Marilyn and Me: Dark tale of survival amid Marilyn's visit to troops in Korea
Fiction: Marilyn and Me
4th Estate €13.99
This short and haunting novel gives the reader an insight into a war that's largely been forgotten. In fact most of us think of the Korean War in terms of the TV comedy MASH - as, in the rarity of TVs in the Fifties, we didn't witness it like we did the Vietnam War.
But we discover through Ji-Min Lee's protagonist Alice that this was as horrific as any war, as all wars, and that the scars on the survivors stay perpetually fresh.
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A young Marilyn Monroe performed for the American troops in South Korea and was later to state it was the first time she really felt like a star. This event is the hinge on which the author hangs her story of the fictional Kim Ae-Sun, now called Alice, swinging the plot back and forth in time from pre- to post-war.
Alice, a typist on an American military base, has been chosen to be Marilyn's translator for the duration of her visit. Born into the Korean middle classes, Alice is an art school graduate and an English speaker. Ten years prior, she had embarked on an affair with an older man whose wife and family were safely tucked away in the north of the country. His eventual rejection of Alice devastates her, but it's nothing compared to what she will soon endure when war breaks out.
And it is the war part of the story that is the most riveting, although truly horrific. Through a series of flashbacks we learn what has happened to Alice, and also what has happened to a five-year-old girl who was placed in her charge.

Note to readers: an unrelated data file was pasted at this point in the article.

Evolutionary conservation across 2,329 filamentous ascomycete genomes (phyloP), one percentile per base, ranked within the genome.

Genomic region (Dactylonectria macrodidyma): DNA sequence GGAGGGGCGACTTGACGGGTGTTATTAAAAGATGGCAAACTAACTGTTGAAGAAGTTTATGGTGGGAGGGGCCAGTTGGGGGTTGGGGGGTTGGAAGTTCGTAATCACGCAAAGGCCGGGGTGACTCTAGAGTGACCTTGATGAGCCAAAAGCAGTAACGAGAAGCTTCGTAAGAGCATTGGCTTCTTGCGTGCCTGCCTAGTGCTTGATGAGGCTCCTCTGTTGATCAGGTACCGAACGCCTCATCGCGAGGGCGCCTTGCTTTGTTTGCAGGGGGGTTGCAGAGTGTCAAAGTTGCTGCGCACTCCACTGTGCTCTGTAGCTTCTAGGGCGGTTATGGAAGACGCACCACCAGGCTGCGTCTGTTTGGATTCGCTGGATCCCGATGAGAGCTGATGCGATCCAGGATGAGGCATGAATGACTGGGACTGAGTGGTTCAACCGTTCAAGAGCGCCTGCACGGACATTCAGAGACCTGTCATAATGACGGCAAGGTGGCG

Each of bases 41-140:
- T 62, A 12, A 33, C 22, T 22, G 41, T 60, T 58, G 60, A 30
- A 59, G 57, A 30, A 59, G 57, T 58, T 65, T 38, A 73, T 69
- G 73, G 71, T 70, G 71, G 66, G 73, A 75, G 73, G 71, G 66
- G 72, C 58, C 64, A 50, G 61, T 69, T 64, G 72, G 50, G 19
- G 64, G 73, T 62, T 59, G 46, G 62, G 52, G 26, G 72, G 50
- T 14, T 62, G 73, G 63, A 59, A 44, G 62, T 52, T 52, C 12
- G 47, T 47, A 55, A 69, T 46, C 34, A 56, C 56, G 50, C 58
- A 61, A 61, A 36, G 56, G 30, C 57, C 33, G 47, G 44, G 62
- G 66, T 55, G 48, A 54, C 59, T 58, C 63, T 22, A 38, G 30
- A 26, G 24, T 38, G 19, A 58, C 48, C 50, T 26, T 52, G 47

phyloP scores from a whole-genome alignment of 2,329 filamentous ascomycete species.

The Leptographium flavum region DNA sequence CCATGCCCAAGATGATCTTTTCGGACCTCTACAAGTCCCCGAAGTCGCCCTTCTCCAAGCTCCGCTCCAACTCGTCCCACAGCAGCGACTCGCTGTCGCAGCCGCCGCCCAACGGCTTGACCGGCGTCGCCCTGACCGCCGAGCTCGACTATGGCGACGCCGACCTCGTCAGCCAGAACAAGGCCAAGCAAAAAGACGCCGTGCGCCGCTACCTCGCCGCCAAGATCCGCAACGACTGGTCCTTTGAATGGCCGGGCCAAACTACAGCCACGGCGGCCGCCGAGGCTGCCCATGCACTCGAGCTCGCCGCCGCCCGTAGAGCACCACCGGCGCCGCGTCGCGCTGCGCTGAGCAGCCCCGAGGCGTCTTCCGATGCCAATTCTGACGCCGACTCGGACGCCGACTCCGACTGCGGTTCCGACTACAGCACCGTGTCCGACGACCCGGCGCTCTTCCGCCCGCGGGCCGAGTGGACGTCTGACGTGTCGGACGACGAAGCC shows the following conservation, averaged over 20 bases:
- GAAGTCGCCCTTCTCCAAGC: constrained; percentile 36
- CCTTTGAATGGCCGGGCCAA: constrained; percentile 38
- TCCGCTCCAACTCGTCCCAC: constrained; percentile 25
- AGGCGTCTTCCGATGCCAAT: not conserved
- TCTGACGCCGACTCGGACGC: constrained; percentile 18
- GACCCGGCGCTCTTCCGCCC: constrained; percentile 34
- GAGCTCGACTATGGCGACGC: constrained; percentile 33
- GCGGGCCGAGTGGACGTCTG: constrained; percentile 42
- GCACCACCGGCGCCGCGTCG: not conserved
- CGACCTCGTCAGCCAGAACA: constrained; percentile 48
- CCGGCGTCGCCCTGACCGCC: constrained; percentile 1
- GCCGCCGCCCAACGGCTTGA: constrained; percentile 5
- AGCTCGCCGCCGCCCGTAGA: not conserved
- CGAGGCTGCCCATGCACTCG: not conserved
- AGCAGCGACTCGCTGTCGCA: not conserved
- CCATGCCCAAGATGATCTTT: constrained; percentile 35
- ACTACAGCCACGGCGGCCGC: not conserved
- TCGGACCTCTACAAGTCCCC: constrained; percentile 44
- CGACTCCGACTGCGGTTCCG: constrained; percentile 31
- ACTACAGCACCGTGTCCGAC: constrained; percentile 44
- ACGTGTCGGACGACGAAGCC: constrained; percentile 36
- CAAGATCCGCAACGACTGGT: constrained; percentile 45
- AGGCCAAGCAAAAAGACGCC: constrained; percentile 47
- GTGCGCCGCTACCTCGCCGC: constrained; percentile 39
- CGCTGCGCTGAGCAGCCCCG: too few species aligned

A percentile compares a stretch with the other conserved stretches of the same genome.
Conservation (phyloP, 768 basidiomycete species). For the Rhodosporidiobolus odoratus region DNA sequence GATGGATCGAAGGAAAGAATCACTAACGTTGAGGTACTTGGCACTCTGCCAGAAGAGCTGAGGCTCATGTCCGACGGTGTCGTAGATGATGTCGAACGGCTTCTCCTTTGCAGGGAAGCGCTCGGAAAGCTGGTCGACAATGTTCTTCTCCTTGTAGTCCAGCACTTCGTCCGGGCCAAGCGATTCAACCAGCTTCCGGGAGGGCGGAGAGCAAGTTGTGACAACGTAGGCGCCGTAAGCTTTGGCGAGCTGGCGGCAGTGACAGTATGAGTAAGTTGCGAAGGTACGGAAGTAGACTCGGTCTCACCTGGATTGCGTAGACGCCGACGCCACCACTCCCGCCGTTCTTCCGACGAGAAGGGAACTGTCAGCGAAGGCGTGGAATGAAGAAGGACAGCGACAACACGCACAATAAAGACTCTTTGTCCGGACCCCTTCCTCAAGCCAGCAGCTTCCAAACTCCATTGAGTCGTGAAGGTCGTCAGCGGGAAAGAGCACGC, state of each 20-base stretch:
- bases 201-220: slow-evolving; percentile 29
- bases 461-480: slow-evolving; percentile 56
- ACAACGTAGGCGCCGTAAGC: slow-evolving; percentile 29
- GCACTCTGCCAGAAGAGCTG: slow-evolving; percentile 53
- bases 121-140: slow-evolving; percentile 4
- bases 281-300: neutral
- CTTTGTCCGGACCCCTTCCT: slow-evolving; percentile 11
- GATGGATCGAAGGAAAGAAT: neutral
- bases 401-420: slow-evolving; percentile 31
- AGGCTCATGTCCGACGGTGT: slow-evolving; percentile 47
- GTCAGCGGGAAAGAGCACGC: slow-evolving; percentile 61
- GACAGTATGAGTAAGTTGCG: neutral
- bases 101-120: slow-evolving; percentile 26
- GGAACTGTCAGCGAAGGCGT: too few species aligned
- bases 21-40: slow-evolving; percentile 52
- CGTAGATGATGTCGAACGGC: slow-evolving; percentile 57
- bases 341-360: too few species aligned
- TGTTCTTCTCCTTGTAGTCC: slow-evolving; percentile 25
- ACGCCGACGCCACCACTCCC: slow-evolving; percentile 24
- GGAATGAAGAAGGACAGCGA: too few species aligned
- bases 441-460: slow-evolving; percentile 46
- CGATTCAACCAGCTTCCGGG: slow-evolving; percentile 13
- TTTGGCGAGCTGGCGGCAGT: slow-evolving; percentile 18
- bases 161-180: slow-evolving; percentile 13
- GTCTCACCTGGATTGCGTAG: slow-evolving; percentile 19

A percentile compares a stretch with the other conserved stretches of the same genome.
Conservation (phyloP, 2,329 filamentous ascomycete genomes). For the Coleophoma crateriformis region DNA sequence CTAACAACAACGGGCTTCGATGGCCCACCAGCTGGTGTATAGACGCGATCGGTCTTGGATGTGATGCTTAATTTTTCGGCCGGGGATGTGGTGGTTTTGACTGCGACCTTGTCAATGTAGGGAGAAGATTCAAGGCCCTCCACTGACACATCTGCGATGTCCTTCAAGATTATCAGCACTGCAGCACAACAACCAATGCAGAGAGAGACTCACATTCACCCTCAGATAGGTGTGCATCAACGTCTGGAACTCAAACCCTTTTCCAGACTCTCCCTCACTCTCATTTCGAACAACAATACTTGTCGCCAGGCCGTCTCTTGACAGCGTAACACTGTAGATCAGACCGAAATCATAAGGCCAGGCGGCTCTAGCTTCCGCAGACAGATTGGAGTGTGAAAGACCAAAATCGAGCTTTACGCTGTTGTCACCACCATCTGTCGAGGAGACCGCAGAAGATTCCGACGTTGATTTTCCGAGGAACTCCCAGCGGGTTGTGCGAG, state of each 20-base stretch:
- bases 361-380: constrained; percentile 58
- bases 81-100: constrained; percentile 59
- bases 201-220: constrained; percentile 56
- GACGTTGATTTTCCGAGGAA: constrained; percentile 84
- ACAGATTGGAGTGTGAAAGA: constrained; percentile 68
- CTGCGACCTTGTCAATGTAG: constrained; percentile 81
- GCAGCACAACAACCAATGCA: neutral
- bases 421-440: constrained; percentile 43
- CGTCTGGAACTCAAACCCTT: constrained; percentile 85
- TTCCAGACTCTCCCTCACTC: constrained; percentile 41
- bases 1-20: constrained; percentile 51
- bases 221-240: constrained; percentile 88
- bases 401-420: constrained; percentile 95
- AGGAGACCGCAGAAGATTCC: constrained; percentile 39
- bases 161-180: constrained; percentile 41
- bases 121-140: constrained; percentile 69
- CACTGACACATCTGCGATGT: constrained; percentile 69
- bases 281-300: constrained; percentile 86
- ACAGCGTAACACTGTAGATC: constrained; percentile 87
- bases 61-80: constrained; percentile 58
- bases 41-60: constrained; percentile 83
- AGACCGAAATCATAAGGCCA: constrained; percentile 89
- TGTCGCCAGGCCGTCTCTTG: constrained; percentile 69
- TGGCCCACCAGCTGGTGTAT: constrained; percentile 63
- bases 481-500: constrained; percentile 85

Now broken and defeated, Alice shuffles through her life like a quiet but internally combusting ghost. Her hair has turned grey (she washes it in beer to colour it) and her hands are permanently scarred.
Her typing and translating job - she is one of the lucky ones - merely occupies her days, which she seems to know are now numbered. And through Alice, Lee skilfully captures the disillusionment of post-war South Korea and its people's struggle to return to some kind of torturous normality.
There are oceans of books out there documenting the private human cost of war, though not so many that describe - almost comically - how Monroe, the ultimate symbol of glamour and sexiness, tiptoes her way across piles of post-war rubble in impossibly high heels.
Marilyn's part is relatively small but she embodies everything Alice can never be, even if both women share some traits, among them their dependence on sleeping pills and their dyed hair.
Much is made of Marilyn's blondeness in the novel, a symbol of America, of capitalism, of freedom.
The cost of this "freedom" for Alice, however, has scraped her hollow.
This is a dark, impactful story of bleak survival, brilliantly translated from Korean, with raw and shocking images that tend to linger. Although without spoiling, I found the plot hurried a little towards an unsatisfactory ending. That said, it's still a bone-chilling read.
Sunday Indo Living